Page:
I was grateful to spend Christmas and New Years reconnecting with a good friend of 14 years, Sarah, in Cochabamba, Bolivia, where she lives in the tranquil countryside with her boyfriend and adorable dog.  I then spent a few weeks in Sucre hanging out with a friend I made in Cuzco and other fun travelers.  One of the best things about traveling is meeting so many interesting people from all over the world, but one of the saddest parts is saying goodbye to so many interesting people from all over the world.  I’m getting better at that though, and enjoying the brief connections and inspirations that come out of these interactions.

Bolivia is a fascinating place.   It’s the second poorest country in the western hemisphere and as a traveler you can feel that; many roads are in bad conditions and there is a feeling of chaos, particularly in the bus stations, that is more pronounced than in other countries I’ve visited.

Bolivia’s population is 70% indigenous and there is a strong history of political activism.  Protests are a daily occurrence, sometimes even when they don’t make sense.   One day, I tried to visit an important museum about the history of silver in Bolivia, but it was closed for the day due to a national holiday that no one knew about.  The long line of Bolivians were very unhappy about this unexpected closure and in protest they moved into the street to block traffic.  The police responded by simply detouring traffic another way.  Gotta love that sense of empowerment and activism.

On a more serious note, a hot topic in Bolivia has been protests about the government’s proposal to build a road through an indigenous Amazon area called TIPNIS.   This article gives an overview of what transpired and the current political situation with Evo Morales-,8599,2097142,00.html

And even more impressive to me is the following story about disabled people marching 1400 kilometers, or in wheelchairs in some cases (!), from Trinidad to La Paz to protest social stigma and a lack of state benefits-\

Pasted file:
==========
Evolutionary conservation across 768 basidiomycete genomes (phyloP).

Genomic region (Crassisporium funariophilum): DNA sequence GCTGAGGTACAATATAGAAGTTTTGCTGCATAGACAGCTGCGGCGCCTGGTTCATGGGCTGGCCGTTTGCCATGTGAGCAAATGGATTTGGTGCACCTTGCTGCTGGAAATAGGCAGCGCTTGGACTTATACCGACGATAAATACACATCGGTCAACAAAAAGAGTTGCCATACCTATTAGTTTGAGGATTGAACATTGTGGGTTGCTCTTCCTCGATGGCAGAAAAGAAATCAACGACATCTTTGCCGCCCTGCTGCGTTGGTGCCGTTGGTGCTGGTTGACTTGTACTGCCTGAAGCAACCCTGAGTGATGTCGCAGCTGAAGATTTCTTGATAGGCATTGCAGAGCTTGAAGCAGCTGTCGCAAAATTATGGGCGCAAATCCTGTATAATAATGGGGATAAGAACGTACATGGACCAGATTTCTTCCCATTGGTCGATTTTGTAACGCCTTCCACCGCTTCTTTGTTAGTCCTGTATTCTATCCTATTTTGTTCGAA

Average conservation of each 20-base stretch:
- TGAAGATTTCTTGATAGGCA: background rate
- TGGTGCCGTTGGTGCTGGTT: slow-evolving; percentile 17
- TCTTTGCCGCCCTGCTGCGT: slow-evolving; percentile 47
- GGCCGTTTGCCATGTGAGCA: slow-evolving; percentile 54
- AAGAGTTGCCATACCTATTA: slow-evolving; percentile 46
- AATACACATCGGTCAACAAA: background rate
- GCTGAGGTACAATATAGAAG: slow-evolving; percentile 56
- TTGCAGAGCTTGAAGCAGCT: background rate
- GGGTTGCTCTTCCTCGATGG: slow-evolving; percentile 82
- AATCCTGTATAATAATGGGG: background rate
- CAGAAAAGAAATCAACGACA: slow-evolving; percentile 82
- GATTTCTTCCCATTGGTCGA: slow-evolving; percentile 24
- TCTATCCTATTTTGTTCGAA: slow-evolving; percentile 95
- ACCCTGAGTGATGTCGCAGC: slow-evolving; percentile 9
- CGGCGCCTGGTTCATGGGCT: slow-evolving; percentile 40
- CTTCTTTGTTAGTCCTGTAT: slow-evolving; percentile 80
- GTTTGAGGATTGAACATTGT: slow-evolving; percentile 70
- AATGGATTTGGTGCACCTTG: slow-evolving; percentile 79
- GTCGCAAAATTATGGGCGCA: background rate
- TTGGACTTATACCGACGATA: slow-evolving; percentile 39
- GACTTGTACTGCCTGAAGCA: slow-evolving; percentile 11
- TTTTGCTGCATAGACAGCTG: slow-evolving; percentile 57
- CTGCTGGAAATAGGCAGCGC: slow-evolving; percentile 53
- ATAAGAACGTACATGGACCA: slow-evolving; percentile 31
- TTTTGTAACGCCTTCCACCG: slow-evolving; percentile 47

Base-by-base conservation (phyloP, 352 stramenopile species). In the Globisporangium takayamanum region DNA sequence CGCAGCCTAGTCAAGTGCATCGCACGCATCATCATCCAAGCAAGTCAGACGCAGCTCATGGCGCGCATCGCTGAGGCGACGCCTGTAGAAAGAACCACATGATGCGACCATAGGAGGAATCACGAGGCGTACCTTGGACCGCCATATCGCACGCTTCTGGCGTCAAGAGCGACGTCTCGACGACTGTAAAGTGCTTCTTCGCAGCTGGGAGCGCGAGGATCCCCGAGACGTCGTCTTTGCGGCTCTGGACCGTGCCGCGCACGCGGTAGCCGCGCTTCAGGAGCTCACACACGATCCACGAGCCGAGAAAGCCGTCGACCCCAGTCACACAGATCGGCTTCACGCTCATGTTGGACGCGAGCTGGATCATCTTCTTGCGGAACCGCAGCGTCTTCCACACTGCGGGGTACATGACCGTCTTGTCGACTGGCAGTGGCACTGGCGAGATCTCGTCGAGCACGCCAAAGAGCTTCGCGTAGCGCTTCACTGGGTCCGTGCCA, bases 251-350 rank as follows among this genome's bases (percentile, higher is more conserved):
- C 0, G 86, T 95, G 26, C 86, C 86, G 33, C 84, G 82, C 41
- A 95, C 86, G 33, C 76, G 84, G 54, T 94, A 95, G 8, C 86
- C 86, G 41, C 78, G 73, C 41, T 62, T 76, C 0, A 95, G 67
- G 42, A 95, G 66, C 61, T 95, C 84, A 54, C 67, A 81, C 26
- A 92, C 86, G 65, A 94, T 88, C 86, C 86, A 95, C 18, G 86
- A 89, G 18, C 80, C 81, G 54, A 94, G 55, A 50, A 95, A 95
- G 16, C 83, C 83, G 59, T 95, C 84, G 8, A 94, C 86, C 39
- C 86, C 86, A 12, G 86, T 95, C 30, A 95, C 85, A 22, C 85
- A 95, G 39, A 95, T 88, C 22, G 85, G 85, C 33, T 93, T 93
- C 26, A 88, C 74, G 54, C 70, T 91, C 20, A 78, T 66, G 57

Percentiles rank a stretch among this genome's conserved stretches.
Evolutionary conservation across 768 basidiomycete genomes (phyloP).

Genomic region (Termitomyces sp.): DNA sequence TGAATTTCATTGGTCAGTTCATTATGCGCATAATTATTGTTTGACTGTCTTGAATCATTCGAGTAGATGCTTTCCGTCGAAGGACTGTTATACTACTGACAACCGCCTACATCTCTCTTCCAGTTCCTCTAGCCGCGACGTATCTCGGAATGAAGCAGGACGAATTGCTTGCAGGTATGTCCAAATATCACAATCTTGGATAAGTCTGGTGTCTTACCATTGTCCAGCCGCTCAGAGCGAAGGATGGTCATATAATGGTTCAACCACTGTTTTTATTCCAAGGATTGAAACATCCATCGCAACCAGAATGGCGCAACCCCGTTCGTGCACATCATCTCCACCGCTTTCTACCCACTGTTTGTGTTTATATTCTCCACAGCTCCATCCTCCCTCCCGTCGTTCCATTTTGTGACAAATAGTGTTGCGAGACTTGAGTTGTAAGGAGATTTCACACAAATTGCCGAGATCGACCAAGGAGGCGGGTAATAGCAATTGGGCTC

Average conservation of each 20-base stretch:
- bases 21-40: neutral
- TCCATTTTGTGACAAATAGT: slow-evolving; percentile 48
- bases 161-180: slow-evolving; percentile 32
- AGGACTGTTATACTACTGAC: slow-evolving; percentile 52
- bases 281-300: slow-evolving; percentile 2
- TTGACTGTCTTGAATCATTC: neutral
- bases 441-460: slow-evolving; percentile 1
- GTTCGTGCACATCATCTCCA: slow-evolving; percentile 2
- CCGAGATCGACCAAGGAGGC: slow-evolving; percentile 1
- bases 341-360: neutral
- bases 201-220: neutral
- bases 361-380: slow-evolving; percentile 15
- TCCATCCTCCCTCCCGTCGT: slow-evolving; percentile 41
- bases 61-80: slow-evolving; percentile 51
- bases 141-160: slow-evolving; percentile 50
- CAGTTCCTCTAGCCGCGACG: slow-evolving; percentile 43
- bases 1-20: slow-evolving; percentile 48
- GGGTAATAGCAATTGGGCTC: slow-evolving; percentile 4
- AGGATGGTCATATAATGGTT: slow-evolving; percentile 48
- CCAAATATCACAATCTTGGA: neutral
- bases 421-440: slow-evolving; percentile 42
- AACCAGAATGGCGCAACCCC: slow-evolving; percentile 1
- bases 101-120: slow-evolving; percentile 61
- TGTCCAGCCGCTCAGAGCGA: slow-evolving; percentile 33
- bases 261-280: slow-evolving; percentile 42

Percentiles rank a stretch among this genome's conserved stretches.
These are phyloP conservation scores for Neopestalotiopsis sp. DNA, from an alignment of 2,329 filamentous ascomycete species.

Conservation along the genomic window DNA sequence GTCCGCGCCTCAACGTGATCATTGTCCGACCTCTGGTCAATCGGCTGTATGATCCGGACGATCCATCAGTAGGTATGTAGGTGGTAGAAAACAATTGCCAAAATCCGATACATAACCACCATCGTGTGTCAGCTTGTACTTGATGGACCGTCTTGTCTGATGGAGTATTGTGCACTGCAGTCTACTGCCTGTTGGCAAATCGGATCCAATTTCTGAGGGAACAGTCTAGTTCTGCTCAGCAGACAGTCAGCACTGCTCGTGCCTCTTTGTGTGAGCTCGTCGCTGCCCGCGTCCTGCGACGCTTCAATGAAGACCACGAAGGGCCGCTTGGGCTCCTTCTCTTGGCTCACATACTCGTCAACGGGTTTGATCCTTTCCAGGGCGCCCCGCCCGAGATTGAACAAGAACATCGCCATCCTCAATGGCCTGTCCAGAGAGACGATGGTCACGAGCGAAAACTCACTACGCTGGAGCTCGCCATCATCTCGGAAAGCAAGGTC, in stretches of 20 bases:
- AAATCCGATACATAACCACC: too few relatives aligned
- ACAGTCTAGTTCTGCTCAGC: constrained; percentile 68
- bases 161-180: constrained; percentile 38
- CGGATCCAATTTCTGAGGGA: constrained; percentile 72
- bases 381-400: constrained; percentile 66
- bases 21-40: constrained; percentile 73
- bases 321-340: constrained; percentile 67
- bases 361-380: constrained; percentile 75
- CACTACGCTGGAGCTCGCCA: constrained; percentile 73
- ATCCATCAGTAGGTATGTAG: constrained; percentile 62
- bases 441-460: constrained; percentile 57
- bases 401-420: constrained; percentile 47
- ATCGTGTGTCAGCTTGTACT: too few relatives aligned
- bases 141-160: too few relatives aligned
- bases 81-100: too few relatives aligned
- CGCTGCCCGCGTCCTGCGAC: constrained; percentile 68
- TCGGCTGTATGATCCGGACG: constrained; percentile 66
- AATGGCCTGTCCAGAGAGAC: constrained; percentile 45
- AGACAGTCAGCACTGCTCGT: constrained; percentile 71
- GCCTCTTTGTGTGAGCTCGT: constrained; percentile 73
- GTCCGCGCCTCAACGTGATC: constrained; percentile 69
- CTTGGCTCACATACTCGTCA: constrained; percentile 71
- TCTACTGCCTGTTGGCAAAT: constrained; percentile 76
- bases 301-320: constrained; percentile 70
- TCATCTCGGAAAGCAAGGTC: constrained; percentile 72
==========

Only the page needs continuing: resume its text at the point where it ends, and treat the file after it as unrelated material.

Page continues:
When I arrived in Chile a few weeks ago, the differences between the two countries could not have been more apparent.  The moment you cross the border, the roads change from dirt to pavement, there are shopping malls and in general everything feels  more Western.  There is still a distinct Latin feel but with more amenities, which I am very much appreciating (toilet paper in the bathrooms- I don’t have to carry it around with me!)

A highlight of Chile is the gritty, charming, bohemian city of Valparaiso.  Full of hills, murals, artists, cafes and views of the picturesque bay, it feels like a dream.  My dear friend and vecina from my old job, Maggie, is hosting me; we are sharing many talks and laughter over tea, spending time with her family, reflecting on our lives and the meaning of our experiences in child welfare, and doing my new set of morning yoga exercise routine together (the Five Tibetans, which were introduced to me by a new Dutch friend.  Check it out, they are giving me tons of energy every morning-

All this traveling has been inspiring and exciting, but exhausting too!  After much deliberation, I decided to move to Medellin, Colombia and will arrive there by the end of February.  It’s time to get back to some of the things that I have missed while living out of a backpack- community, a feeling of groundedness in a place, yoga and salsa dancing.  But first I will head to the beautiful Lakes region in Southern Chile for a few days, explore Santiago, and party in Barranquilla for Carnaval.  Then who knows– a bed to call my own for a few months, a kitchen, some routine…maybe even a cell phone!

I hope to post more frequently as I find out what life has to offer around the next bend.  Miss you all.  Sending lots of luv and hugs from Chile!!









cajas national park


There isn’t much to do in the hippie beach town of Montañita besides surf and relax, but there were plenty of friendly and interesting characters to meet.  Here is a sampling: